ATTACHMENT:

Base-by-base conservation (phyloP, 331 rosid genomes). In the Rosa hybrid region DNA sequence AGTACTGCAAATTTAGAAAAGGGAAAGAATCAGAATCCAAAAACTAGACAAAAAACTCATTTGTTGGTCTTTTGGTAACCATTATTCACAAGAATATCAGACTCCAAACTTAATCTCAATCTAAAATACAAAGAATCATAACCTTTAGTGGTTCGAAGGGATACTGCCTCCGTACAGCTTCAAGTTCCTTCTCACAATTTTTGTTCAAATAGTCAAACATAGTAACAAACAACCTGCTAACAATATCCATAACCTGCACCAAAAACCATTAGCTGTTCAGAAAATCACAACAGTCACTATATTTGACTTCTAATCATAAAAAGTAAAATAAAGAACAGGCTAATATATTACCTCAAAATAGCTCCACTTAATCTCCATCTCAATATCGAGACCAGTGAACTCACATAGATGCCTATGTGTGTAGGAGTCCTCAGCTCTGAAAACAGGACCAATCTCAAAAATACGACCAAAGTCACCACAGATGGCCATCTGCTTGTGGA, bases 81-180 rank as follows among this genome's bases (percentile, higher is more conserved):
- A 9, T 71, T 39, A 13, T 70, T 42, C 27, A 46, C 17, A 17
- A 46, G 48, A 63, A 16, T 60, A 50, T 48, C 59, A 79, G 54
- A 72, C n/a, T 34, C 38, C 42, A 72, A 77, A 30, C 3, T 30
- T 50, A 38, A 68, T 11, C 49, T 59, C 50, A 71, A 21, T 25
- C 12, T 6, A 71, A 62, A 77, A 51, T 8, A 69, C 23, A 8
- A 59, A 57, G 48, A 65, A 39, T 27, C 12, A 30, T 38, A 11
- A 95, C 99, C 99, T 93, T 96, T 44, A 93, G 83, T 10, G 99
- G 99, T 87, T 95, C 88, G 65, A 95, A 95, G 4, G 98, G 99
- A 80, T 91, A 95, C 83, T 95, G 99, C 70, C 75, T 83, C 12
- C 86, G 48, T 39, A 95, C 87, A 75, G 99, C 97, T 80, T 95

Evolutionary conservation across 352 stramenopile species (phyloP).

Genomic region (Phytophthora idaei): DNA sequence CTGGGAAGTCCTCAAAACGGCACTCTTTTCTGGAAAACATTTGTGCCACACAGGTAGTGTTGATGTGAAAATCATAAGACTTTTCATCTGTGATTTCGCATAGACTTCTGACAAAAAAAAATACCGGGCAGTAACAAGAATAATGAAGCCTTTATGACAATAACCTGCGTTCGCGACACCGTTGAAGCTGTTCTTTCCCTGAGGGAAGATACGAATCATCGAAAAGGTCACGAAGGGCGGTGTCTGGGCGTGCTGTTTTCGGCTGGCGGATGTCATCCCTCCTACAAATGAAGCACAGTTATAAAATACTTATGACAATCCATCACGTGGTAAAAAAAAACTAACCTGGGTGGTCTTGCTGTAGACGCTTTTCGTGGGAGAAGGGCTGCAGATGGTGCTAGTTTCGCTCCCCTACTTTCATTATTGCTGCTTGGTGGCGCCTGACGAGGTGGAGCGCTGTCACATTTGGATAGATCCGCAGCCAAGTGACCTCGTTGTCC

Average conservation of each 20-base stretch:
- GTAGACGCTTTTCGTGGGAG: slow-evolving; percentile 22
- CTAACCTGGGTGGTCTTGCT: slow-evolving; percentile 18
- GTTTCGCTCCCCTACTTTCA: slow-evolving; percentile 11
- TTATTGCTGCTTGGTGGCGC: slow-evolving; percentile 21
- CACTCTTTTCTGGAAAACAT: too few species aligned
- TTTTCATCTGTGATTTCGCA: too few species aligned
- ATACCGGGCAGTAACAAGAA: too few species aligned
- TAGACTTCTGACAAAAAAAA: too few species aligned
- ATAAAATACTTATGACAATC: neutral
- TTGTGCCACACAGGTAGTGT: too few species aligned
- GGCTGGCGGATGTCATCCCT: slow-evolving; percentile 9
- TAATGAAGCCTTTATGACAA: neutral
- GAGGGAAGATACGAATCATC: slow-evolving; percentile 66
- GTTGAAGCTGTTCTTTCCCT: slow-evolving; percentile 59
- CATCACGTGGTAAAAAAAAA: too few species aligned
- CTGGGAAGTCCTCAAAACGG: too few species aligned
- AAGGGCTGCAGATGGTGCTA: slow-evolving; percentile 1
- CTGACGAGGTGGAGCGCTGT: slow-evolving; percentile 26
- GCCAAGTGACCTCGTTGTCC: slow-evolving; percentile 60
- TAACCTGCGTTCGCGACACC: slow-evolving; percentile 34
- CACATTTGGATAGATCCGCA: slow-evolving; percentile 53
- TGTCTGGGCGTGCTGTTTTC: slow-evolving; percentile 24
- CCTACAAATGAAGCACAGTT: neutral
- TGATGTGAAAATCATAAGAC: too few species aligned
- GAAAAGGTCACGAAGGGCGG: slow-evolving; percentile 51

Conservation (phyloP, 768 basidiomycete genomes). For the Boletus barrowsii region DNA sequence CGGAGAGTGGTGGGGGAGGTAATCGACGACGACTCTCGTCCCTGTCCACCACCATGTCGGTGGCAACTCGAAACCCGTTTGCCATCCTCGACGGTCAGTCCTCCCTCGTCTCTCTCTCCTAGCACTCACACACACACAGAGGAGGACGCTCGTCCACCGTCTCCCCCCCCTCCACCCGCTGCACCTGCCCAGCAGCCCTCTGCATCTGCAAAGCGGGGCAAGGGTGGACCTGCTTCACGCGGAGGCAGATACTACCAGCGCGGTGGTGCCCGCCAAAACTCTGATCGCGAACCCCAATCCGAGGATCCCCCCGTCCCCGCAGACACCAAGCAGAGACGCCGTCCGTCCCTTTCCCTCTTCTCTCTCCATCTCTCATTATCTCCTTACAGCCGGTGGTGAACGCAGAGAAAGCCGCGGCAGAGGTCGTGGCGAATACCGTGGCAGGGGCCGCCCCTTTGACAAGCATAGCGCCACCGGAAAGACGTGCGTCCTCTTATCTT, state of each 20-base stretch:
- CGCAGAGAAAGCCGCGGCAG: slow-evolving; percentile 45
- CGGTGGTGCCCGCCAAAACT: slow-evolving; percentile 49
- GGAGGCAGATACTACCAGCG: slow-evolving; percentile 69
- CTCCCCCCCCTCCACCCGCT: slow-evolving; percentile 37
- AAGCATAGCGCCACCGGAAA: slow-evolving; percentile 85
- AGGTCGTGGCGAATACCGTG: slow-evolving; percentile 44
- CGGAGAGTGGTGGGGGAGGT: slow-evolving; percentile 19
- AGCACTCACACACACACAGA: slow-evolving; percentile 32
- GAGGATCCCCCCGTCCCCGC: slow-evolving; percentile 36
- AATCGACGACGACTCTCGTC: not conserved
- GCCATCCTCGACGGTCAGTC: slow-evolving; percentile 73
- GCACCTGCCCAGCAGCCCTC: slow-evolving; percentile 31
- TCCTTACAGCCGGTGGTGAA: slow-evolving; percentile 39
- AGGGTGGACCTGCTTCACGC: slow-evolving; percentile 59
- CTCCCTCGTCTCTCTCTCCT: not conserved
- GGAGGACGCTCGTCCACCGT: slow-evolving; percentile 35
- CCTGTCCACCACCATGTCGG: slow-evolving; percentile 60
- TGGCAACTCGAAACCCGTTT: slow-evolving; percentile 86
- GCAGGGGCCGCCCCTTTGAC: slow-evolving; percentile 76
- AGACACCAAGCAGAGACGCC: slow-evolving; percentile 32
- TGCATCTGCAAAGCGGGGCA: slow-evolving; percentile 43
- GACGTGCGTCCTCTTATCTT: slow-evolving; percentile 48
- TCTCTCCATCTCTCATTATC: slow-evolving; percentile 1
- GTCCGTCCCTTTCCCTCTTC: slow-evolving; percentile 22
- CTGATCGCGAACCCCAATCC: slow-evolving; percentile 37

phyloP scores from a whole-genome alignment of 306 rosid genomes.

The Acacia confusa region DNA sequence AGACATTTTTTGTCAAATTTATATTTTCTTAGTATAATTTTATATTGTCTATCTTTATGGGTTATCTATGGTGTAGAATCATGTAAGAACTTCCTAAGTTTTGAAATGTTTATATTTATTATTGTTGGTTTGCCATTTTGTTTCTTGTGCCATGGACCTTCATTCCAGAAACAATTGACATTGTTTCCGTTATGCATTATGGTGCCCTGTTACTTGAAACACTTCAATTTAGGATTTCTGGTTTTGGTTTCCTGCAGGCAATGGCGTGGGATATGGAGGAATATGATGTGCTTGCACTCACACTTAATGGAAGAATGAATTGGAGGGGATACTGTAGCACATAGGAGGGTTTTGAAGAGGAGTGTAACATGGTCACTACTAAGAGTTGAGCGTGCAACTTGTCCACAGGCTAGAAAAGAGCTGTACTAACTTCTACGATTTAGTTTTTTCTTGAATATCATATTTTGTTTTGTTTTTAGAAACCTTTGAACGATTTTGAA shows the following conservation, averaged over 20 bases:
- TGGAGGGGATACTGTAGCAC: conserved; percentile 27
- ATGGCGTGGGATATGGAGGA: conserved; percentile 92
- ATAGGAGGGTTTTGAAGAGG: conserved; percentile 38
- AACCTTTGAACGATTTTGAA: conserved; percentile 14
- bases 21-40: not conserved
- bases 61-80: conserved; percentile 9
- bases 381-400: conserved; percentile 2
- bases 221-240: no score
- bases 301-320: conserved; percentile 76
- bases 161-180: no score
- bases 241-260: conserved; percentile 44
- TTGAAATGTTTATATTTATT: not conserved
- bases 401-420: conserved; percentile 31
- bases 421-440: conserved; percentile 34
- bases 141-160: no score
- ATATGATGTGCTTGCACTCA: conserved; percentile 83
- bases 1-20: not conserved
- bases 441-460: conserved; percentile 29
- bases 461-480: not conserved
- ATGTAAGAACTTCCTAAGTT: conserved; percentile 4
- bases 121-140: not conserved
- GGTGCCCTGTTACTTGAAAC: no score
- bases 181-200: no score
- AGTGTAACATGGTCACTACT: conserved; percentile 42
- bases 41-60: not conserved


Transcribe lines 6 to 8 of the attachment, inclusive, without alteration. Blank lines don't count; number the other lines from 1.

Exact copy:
- C 12, T 6, A 71, A 62, A 77, A 51, T 8, A 69, C 23, A 8
- A 59, A 57, G 48, A 65, A 39, T 27, C 12, A 30, T 38, A 11
- A 95, C 99, C 99, T 93, T 96, T 44, A 93, G 83, T 10, G 99